The Supreme Court
The Supreme Court, part of the judicial branch, was established in the Constitution as the highest court in the nation. The Supreme Courtís most important responsibility is to decide cases that raise questions of constitutional interpretation. The Court decides if a law or government action violates the Constitution. This is known as judicial review. It enables the Court to overrule both federal and state laws when they conflict with its interpretation of the Constitution. Since the Supreme Court stands as the ultimate authority in constitutional interpretation, its decisions can be changed only by a constitutional amendment.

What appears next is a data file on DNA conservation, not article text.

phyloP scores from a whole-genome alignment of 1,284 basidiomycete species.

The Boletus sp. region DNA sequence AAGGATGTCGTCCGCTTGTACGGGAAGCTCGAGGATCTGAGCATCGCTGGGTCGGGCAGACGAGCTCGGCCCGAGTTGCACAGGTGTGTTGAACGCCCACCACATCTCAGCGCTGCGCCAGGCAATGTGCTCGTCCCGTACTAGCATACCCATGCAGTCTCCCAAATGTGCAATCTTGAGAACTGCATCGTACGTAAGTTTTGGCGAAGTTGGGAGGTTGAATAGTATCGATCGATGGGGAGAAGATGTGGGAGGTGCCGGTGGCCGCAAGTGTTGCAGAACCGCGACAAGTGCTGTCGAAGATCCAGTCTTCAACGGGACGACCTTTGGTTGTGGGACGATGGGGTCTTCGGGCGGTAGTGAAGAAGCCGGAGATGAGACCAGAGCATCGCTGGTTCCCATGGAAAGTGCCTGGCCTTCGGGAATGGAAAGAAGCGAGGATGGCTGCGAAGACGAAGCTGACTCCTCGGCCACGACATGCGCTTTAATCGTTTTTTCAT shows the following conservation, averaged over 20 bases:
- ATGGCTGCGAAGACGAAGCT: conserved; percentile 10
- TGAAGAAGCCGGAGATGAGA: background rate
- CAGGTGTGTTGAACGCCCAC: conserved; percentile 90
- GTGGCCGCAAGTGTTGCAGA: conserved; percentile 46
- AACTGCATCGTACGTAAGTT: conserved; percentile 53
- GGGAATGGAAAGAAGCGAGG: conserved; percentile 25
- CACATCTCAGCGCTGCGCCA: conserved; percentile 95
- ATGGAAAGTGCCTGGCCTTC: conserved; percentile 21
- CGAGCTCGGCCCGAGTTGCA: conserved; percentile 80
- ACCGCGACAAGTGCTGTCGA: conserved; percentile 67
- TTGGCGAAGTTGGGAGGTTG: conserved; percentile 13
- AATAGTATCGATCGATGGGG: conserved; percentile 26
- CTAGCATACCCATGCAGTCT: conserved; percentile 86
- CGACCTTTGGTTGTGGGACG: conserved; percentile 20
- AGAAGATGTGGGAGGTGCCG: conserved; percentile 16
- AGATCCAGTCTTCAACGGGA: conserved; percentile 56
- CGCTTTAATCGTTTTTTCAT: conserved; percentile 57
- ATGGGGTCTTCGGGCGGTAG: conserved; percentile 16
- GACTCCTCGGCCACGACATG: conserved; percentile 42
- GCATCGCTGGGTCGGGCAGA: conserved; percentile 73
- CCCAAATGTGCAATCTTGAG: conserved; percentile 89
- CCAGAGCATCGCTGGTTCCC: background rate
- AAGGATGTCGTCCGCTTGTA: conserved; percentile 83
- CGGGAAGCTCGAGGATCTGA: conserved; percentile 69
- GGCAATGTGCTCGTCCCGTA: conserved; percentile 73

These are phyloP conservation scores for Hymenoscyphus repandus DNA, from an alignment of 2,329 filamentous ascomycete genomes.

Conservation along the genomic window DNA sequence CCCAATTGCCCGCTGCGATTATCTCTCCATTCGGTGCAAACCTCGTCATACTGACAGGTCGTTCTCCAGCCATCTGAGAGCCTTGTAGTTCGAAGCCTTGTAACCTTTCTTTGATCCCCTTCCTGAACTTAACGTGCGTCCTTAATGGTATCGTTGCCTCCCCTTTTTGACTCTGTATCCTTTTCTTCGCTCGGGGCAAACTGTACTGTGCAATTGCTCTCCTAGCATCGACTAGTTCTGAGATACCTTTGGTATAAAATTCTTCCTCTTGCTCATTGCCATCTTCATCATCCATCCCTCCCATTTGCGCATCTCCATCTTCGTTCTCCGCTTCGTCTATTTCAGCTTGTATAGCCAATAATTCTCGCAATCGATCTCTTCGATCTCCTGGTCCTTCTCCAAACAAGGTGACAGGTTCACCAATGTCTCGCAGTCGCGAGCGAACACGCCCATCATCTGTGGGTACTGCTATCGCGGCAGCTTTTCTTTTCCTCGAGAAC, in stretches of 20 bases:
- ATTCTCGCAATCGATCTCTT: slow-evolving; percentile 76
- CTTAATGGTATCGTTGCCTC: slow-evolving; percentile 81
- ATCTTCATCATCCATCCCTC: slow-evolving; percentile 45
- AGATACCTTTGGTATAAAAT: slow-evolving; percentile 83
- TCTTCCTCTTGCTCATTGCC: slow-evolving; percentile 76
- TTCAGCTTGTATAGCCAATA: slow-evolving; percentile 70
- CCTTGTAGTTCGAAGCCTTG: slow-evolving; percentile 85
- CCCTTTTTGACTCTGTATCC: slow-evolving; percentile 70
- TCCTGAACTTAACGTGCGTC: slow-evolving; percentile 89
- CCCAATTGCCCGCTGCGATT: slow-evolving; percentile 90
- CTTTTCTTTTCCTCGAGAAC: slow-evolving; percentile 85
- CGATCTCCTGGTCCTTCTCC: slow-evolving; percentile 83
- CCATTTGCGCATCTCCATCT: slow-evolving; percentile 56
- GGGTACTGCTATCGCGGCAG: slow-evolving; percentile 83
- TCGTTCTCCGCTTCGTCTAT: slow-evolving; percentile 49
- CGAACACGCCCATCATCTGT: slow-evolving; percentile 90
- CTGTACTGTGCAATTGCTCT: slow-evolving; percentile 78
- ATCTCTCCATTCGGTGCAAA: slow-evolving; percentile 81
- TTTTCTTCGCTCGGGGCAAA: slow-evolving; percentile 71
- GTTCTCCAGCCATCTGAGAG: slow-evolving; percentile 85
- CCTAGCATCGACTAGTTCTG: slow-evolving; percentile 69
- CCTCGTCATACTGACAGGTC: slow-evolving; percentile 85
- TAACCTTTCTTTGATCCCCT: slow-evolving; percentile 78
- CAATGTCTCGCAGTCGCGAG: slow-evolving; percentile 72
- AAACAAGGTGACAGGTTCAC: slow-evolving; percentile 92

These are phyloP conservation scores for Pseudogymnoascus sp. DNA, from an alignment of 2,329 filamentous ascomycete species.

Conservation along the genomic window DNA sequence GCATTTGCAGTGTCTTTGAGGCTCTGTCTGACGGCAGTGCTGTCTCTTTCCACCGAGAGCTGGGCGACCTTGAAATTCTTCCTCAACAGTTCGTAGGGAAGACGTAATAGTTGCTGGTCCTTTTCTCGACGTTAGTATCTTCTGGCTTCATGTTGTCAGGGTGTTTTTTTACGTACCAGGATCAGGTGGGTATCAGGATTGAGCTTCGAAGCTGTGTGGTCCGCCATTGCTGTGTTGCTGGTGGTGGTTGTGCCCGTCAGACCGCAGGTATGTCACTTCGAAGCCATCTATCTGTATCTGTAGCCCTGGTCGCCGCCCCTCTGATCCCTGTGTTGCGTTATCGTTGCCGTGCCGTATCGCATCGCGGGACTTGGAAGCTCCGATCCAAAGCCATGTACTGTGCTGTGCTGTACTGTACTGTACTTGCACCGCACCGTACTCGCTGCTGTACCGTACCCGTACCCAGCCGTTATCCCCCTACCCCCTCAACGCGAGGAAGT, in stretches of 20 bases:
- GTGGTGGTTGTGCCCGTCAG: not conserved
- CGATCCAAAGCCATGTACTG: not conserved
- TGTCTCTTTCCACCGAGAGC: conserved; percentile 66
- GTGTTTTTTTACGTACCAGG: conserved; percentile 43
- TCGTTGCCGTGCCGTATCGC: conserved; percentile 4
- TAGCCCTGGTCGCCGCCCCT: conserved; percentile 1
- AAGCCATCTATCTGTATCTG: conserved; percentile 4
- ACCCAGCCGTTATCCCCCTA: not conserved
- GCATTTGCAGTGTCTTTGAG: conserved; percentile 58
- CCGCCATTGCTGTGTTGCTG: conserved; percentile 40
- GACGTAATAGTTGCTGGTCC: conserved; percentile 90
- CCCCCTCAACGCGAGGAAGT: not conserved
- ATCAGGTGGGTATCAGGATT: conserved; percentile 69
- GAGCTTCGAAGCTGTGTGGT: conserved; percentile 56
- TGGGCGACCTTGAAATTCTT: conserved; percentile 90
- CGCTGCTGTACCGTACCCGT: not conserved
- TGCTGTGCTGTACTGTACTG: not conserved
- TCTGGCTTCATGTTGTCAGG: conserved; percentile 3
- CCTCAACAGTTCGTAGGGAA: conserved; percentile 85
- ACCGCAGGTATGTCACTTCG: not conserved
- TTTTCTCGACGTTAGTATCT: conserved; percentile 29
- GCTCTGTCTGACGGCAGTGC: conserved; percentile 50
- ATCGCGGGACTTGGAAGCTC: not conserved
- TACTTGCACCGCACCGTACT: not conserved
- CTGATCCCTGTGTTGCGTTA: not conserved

Judicial review puts the Supreme Court in an important role in the American political system. It is the referee in disputes among various branches of the federal, as well as state governments, and is the ultimate authority for the most important issues in the country. For example, in 1954, the Court decision in Brown v. Board of Education banned racial segregation in public schools. The ruling started a long process of desegregating schools and other institutions.
The Supreme Court is made up of nine Justices. One of these is the Chief Justice. They are appointed by the President and must be approved by the Senate. Justices have their jobs for life, unless they resign, retire, or are impeached (removed, as described in the Constitution).
There are no official qualifications for Justices, but all have been trained in the law. Many Justices served as members of Congress, governors, or members of the President's Cabinet. One president, William Howard Taft, was later appointed Chief Justice.